“The total form factor of the AR glasses can finally be small and light enough for consumers to wear for long periods of time and bright enough to allow them to see the superimposed digital information — even on a sunny day — without needing to darken the lenses,” DigiLens CEO Chris Pickett said in the release.
ARGO Is DigiLens’ Golden Fleece
After years of working backstage for device manufacturers, DigiLens announced ARGO at the beginning of this year, calling it “the first purpose-built stand-alone AR/XR device designed for enterprise and industrial-lite workers.” The glasses use the company’s in-house waveguides and a custom-built Android-based operating system running on Qualcomm’s Snapdragon XR2 chip.
“This is a big milestone for DigiLens at a very high level. We have always been a component manufacturer,” DigiLens VP and GM of Product, Nima Shams told ARPost at the time. “At the same time, we want to push the market and meet the market and it seems like the market is kind of open and waiting.”
More Opportunities With Qualcomm
Close followers of Qualcomm’s XR operations may recall that the company often saves major news around its XR developer platform Snapdragon Spaces for AWE. The platform launched at AWE in 2021 and became available to the public at AWE last year. This year, among other announcements, Qualcomm announced Spaces compatibility with ARGO.
“We are excited to support the democratization of the XR industry by offering Snapdragon Spaces through DigiLens’ leading all-in-one AR headset,” Qualcomm Senior Director of Product Management XR, Said Bakadir, said in a release shared with ARPost.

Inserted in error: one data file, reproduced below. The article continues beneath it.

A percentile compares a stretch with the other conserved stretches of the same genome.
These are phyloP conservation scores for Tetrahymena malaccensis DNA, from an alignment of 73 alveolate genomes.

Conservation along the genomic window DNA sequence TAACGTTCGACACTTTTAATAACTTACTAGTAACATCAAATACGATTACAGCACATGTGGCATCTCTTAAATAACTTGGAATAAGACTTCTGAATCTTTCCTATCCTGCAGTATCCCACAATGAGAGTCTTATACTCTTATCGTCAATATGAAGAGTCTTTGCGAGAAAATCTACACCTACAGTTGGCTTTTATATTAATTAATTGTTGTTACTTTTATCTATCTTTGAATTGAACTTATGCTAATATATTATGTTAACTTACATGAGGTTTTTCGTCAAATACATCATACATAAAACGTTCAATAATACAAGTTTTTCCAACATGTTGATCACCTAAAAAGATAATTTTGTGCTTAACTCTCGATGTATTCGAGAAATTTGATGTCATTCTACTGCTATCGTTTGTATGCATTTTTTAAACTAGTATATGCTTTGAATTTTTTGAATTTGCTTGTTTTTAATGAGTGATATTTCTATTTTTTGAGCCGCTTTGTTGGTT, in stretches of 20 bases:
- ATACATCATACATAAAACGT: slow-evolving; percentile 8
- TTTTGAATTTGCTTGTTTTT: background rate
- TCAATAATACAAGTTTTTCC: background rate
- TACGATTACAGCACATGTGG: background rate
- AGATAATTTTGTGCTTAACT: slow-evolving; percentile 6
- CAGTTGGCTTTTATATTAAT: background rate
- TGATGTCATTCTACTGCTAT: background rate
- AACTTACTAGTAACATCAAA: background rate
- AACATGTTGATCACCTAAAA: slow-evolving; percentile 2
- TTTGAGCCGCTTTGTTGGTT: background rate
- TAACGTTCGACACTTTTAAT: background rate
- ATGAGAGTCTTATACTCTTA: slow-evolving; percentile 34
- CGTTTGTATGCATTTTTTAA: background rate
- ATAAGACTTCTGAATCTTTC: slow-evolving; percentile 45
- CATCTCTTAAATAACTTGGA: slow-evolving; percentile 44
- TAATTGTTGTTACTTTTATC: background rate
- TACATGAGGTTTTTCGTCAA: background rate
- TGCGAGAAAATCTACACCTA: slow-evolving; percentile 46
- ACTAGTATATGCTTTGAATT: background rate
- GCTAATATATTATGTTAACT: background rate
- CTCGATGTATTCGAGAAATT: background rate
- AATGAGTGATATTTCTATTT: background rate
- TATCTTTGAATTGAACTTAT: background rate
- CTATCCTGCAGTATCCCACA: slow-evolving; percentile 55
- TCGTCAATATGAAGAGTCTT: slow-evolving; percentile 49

“DigiLens’ high-transparency and sunlight-readable optics combined with the universe of leading XR application developers from Snapdragon Spaces are critical in supporting the needs of the expanding enterprise and industrial markets,” said Bakadir.
Snapdragon Spaces bundles developer tools including hand and position tracking, scene understanding and persistent anchors, spatial mapping, and plane detection. So, while we’re likely to see more partnerships with more existing applications, this strengthened relationship with Qualcomm could mean more native apps on ARGO.
Getting Rugged With Taqtile
“Industrial-lite” might be getting a bit heavier as DigiLens partners with Taqtile on a “rugged AR-enabled solution for industrial and defense customers” – presumably a more durable version of the original ARGO running Manifest, Taqtile’s flagship enterprise AR solution. Taqtile recently released a free version of Manifest to make its capabilities more available to potential clients.